What Does Heroin Look Like?

Photographs of Different Heroin Types

If you or a loved one are struggling with substance use or addiction, contact the Substance Abuse and Mental Health Services Administration (SAMHSA) National Helpline at 1-800-662-4357 for information on support and treatment facilities in your area. 

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Heroin is an illegal and highly addictive opioid drug that's derived from morphine, a substance naturally found in certain varieties of the poppy plant. Poppies grow best in warm, dry climates like South America, Mexico, and southern Asia.

Typically, heroin is sold as a white or brown powder or as a sticky black tar. It's often mixed, or "cut," with other substances such as flour, sugar, powdered milk, painkillers, starch, or quinine to give people who sell it more product and thus, more profit. Fentanyl has been increasingly added to heroin, increasing the potency and therefore the risk of overdose.

Street Names for Heroin

  • Brown sugar
  • China white
  • Dope
  • H
  • Horse
  • Junk
  • Skag
  • Smack
  • White horse

The following images display what heroin looks like in its different forms.

Black Tar Heroin

Black tar heroin

 U.S. Drug Enforcement Administration

Black tar heroin is dark brown or black and has a tar-like, sticky feel due to the crude way it's processed, which is different than the powder form of the drug. The color can vary depending upon what agents were added to it during processing to cut the purity of the finished product. It can be melted down and injected into the veins or smoked.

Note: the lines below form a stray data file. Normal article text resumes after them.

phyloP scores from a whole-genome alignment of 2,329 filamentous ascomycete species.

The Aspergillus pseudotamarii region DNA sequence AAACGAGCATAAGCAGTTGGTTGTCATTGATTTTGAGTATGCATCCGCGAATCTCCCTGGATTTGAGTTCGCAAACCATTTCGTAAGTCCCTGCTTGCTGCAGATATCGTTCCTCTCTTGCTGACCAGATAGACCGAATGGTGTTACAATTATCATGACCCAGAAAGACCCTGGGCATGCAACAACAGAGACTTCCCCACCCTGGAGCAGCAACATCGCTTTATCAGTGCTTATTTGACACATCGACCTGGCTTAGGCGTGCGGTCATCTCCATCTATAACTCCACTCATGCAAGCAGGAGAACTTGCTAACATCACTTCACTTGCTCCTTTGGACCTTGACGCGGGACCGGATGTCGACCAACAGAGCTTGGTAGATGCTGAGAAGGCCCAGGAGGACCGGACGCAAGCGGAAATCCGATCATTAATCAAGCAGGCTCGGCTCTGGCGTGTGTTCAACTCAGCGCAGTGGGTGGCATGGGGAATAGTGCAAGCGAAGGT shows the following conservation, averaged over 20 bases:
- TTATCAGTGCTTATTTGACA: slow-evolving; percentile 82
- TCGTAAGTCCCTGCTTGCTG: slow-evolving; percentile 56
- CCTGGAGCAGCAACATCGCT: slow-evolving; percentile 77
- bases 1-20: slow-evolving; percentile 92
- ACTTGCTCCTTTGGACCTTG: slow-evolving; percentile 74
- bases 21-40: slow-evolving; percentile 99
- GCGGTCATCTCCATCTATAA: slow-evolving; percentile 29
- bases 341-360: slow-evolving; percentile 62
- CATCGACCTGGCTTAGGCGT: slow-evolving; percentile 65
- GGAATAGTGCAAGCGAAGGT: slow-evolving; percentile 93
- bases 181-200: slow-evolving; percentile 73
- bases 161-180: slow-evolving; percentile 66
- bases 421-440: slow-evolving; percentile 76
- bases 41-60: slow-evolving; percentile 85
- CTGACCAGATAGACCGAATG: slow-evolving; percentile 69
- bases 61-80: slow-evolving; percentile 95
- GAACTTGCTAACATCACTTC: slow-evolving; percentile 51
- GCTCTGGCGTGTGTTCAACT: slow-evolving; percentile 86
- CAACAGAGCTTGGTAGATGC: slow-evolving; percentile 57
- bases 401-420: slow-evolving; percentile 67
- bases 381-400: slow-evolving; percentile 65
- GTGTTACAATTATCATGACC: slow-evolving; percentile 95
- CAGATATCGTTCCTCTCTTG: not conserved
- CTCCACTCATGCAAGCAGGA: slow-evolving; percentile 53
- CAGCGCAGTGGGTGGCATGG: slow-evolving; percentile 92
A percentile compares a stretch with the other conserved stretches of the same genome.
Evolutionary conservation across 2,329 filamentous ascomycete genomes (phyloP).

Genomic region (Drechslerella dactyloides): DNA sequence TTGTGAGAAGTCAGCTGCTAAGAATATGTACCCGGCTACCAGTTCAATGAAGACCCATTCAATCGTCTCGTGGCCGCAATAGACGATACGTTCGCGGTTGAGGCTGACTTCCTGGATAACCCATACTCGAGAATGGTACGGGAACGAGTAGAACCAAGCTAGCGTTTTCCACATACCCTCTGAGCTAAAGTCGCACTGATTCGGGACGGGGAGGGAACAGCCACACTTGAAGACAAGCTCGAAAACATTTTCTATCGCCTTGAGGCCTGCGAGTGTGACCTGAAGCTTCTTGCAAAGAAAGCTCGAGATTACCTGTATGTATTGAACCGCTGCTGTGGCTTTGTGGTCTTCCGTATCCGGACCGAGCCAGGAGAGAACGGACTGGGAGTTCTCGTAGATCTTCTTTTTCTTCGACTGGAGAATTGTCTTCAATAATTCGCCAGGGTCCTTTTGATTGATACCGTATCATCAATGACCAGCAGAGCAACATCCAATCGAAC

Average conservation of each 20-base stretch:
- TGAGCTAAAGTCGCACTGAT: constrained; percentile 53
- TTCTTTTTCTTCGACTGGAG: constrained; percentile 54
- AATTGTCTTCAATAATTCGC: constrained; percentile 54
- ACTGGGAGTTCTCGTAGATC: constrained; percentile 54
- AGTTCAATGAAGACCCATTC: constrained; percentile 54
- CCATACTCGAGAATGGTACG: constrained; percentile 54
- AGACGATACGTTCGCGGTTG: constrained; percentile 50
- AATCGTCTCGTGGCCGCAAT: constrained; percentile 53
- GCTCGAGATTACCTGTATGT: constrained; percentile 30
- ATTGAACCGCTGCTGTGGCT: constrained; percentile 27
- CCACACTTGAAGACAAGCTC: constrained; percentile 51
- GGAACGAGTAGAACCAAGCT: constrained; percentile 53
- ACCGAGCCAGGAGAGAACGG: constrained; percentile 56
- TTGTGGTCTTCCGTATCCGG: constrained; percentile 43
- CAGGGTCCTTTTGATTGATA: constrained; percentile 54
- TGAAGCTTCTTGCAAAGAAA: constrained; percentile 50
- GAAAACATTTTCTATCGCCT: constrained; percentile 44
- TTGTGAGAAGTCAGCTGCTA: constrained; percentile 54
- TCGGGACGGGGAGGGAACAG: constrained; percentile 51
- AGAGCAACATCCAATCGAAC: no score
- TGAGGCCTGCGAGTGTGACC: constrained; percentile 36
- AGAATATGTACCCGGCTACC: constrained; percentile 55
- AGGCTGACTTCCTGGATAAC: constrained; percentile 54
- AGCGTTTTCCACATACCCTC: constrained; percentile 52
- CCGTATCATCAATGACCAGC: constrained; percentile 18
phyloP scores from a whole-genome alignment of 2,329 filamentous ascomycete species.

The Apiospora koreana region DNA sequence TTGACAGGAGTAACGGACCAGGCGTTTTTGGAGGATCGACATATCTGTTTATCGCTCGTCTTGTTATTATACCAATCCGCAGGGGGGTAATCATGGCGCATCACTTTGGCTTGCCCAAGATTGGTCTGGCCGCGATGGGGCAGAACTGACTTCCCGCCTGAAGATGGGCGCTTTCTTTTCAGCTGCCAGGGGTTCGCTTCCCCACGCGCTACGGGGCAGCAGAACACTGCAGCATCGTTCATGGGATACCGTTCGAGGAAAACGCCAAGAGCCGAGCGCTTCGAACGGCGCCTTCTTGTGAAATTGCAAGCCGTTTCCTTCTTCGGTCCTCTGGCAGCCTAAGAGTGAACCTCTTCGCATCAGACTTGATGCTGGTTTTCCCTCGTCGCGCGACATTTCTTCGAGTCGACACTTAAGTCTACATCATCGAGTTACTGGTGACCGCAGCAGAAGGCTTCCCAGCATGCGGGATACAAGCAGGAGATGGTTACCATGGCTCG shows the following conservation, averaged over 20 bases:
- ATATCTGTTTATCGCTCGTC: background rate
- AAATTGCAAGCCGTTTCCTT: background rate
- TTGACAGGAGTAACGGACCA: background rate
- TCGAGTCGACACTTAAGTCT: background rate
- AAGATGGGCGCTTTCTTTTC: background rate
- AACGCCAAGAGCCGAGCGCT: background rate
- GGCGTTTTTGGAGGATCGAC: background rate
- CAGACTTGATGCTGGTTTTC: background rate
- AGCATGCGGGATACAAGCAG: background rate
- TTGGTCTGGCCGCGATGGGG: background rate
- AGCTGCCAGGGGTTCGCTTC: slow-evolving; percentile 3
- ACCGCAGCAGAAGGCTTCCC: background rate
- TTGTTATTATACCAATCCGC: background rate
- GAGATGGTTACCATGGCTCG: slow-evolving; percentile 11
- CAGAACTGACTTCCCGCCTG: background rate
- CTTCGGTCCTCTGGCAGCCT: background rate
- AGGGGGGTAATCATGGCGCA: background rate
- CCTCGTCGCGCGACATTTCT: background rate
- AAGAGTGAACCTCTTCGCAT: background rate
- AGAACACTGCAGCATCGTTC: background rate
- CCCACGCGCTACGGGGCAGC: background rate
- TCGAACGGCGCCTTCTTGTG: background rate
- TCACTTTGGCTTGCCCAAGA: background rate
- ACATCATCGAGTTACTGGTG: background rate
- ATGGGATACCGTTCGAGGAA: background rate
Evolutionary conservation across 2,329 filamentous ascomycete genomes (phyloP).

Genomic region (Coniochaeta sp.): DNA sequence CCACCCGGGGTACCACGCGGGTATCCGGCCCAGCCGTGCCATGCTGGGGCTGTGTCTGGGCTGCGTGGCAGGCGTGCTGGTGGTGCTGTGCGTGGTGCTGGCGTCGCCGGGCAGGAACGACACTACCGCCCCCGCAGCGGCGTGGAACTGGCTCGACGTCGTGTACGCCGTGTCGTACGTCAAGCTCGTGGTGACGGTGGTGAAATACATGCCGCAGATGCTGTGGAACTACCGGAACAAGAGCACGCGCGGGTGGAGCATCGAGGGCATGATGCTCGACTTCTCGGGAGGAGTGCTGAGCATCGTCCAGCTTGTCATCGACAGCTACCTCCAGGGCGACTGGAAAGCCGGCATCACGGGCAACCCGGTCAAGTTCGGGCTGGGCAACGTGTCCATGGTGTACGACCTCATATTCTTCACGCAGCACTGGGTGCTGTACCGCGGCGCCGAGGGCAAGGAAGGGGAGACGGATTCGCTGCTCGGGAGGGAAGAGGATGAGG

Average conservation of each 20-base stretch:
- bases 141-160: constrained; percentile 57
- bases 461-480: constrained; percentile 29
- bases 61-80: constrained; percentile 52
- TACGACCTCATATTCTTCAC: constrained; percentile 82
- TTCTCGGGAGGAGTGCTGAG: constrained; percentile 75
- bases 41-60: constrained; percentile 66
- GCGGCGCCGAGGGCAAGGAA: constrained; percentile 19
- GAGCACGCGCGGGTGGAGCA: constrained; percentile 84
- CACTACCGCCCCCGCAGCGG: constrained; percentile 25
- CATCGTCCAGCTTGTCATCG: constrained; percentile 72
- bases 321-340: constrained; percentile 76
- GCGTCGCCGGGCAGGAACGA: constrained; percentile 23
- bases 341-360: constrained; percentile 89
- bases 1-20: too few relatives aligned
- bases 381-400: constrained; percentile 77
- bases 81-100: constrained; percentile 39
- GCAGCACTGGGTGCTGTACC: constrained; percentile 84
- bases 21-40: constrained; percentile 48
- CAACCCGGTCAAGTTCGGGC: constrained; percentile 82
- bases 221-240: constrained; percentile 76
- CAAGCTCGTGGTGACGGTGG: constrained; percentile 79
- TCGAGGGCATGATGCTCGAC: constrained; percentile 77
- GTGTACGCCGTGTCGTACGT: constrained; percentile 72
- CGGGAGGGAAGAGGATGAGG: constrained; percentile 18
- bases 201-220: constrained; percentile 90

Black tar heroin is usually produced in Mexico and generally contains a very low percentage of pure heroin. It is, however, faster and easier to produce and therefore cheaper than other forms of heroin.

White Heroin

Powdered heroin

 U.S. Drug Enforcement Administration

White heroin (diamorphine hydrochloride) is the purest form of the drug, but it's usually cut with other substances, significantly reducing its purity.

White heroin can be difficult to identify because it can actually appear pink, brown, beige, or off-white because of the different chemicals that may have been used to process it. It's usually injected or snorted because it requires a much higher temperature to burn and smoke.